// if the input was more than 1023 characters, the statement would write beyond allocation 
       strncpy(szInput, strInput.c_str(), sizeof(szInput)-1);   // this would be safe

       char * psz = szInput;   // a char array can be assigned to a char pointer. 
                                              // it would point to the first byte of the array
                                              // the pointer has no size information 
        char * psz1 = &szInput[0];  // this is equivalent to the statement before
        assert(psz == psz1);              // i. e. psz and psz1 are pointing to the same address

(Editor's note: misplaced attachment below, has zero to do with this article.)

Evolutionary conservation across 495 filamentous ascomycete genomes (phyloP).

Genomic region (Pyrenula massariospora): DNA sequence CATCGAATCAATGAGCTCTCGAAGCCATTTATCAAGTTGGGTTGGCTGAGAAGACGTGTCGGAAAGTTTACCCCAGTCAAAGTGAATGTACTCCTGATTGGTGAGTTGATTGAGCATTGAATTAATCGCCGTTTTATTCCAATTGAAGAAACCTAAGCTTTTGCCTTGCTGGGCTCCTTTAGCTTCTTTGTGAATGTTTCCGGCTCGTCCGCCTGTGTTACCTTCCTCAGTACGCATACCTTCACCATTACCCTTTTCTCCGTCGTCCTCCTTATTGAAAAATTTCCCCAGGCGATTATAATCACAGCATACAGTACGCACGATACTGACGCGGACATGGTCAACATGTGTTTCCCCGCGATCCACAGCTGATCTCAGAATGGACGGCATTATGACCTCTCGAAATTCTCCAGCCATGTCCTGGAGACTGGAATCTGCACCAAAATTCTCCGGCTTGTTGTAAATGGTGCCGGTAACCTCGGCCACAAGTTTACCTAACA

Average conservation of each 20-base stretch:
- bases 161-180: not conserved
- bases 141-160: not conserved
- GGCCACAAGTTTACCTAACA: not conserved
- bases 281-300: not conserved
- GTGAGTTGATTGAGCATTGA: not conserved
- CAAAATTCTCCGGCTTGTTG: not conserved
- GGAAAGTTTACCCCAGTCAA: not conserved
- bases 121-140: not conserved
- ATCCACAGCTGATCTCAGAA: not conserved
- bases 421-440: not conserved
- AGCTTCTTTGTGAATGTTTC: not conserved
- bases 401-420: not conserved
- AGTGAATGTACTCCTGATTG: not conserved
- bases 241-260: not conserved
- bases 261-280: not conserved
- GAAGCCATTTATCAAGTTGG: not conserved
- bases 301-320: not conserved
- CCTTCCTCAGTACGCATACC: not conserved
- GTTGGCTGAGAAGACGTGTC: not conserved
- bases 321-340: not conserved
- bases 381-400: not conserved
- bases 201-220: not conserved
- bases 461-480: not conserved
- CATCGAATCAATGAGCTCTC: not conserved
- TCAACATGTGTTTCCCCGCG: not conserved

// get the pointer value as unsigned integer
        unsigned int addr = (unsigned int)psz;    // this is a reinterpret cast of psz 
                                                                                // we see a pointer is an address 
                                                                                 // but the address now can't directly be read as string
         psz1 = (char *)addr;   // with a cast you could get the info back what kind of contents could be found at the address
                                               // note, this is not a good programming and should be avoided (if possible).
         char c = *psz1;    // by dereference you would get the first char of the char array 
         char c1 = *(++psz1);  // this would increment the pointer (address) by 1 and so dereference the 2nd byte
                                              // psz1 now points to the second char
          std::cout << psz1 << std::endl; // if input was "Hello World" the statement prints "ello World";